Dynamic Landing Pages: What’s that, How’s that, and How we use it
Today, I want to talk about dynamic landing pages or landing pages with dynamic content, how it can be used, why it should be used and how we use it.
Dynamic landing pages are an important part of our Advanced dating package.
But first of all, let’s take a step back and recall what’s a landing page.
Wait…What’s a landing page?
A landing page is a key element of an advertising campaign (the process of driving people to your website through organic or paid search) that affects the conversion of users to a client (or buyer). If the ad’s purpose is to attract the attention of a user, then the task of an effective landing page is to keep the user on the page and convince him to complete the target action (usually the registration). There are many recommendations on how to create a proper landing page, but, unfortunately, there is no universal recipe. Depending on the nature of the advertised product, there are various approaches to creating a landing page.
Overall, the landing page consists of the following elements:
- Header / Descriptor
- Call to action (or CTA)
- Something to strengthen the CTA (promotions, coupons, discounts, limited offers, countdown)
Now let’s get back to dynamic landing pages.
Dynamic content: Turning one landing page into several
There is a rule among professionals – “1 page – 1 offer”. Otherwise, the conversion drops sharply. Thus, a single landing page is usually dedicated to a single service or product.
But when there are several services, the most obvious solution is to create several landing pages. But it takes a sizable amount of time, money and patience – especially when a new service is temporary or seasonal. Conversion can be enhanced by dynamic content that allows you to change the headings, text, buttons, and images depending on what your user wants to see.
So how does it work? Dynamic content is a block or an element, which, depending on the value of a special parameter in the URL (e.g. mysite.com/?utm_content=dates_in_new_york will show information only about New York), replaces the default information with a new piece of information.
The main feature of this technology is that it does not require the creation of additional site pages, which significantly saves startup time and finances.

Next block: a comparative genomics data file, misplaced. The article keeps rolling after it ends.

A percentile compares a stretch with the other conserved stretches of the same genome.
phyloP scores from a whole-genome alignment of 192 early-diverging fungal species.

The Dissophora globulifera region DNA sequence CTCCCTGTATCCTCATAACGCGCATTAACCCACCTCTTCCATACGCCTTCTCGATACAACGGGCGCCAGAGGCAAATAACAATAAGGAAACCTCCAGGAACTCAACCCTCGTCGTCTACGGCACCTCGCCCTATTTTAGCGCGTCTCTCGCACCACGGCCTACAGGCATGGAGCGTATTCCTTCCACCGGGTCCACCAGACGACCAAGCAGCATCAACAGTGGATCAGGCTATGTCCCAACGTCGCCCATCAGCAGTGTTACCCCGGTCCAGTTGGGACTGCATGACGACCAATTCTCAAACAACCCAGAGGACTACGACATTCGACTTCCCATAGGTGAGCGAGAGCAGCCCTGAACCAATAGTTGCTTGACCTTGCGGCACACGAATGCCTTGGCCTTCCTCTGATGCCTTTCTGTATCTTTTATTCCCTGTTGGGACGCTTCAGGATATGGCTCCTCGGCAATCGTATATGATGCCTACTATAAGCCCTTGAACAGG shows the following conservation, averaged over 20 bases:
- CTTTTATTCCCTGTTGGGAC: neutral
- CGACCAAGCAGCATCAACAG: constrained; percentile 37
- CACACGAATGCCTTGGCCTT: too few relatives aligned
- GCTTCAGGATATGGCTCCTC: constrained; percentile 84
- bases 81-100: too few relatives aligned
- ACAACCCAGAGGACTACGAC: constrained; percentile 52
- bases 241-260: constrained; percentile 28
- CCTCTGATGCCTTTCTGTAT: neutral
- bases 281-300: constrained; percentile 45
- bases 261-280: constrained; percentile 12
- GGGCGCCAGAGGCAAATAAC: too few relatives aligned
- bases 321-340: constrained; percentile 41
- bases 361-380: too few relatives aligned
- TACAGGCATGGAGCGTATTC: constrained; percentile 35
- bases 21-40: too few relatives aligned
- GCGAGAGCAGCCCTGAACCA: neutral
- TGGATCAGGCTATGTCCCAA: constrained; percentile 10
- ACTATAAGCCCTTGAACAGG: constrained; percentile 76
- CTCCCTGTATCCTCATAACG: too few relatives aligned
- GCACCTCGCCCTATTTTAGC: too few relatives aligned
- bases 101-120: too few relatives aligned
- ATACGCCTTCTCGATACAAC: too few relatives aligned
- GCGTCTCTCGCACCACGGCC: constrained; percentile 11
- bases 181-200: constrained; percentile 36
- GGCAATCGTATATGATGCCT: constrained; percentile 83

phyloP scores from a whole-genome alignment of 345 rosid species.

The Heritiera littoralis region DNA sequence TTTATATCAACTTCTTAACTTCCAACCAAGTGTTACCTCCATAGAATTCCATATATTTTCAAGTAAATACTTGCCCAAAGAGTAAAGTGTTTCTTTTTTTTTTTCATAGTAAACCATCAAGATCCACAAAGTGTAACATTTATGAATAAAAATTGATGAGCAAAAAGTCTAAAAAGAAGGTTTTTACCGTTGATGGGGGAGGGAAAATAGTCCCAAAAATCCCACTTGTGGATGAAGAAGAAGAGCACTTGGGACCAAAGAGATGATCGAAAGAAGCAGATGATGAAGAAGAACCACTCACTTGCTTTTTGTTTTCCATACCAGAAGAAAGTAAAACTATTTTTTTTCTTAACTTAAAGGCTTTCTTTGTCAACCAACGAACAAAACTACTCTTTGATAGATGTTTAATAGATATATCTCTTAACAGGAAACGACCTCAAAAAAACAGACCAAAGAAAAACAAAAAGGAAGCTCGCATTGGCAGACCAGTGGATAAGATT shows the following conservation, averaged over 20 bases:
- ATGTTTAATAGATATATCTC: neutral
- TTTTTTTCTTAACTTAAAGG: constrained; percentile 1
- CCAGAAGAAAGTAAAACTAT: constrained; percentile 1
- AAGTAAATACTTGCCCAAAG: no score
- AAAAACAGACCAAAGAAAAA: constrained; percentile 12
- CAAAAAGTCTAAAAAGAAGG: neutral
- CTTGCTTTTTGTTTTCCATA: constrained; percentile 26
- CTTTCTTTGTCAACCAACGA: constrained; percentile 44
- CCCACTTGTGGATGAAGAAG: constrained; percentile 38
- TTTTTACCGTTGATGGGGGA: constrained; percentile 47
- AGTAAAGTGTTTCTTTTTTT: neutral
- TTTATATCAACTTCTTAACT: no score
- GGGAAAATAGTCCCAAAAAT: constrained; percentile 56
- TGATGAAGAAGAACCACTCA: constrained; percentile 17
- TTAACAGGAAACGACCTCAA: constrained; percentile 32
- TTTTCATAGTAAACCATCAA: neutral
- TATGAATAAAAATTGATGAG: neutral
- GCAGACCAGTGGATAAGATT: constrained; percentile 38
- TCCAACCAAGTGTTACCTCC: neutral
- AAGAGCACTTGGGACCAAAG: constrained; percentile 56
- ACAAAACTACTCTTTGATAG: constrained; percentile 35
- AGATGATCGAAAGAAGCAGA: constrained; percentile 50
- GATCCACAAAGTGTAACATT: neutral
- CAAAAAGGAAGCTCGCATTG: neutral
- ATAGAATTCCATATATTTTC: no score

But then you’ll ask me … is dynamic content even legal? And those people who want to create a dynamic landing are often stopped by the terrible word “cloaking”. This is one of the black SEO techniques when you show one piece of information to a real person and a different piece of information to the search robots.
And it’s not good, cloaking will result in site being banned by search engines.
But, dynamic landing pages have nothing to do with this. Cloakers work with natural results, and we will replace the words in the browser of the user who clicked on a special link. If the user follows a direct link, he will see the original version of the page, as well as search robots.
But to be on a safe side, everyone usually forbids search bots from indexing the page with dynamic content.
Dynamic content in practice
Okay, we talked about some theory and basic rules, now let me give you some examples, eh?
What we use for our landings is WordPress where we write our own page template through HTML + CSS + JS and we also use online page builder Tilda
Tilda has a pretty simple dynamic content setup
You can click this link if you want to find out more about it.
I’ll use our lead magnet page as an example:
Here what a person will see when he opens a direct link without any parameters
Here is the same page but now with a specific UTM parameter in the link:
As you can see, not much is left from the original page, right?
And here is how the page with all blocks shown looks like:
Click here to open the full view
So as you can see, 1 page serves as 6 different pages with just a little bit of changes in the URL. Pretty neet, eh?
How effective is dynamic content in general?
It is hard to say. There aren’t any global studies on this subject. But in all cases that I found, they noted an increase in conversion. Some have 5%, others have more than 100%. On the other hand, unsuccessful cases are generally not that common.
In conclusion, I want to add that only through split testing (a.k.a A/B testing) a higher conversion can be achieved. By testing each element in succession, you can determine which combination of heading, subheading, description, image, and CTA makes a landing page convert your visitors into users.
Do not forget to analyze and correctly identify the problems of your target audience. If there is an opportunity to interview users who have left their contact details but have not made a purchase, be sure to use this opportunity.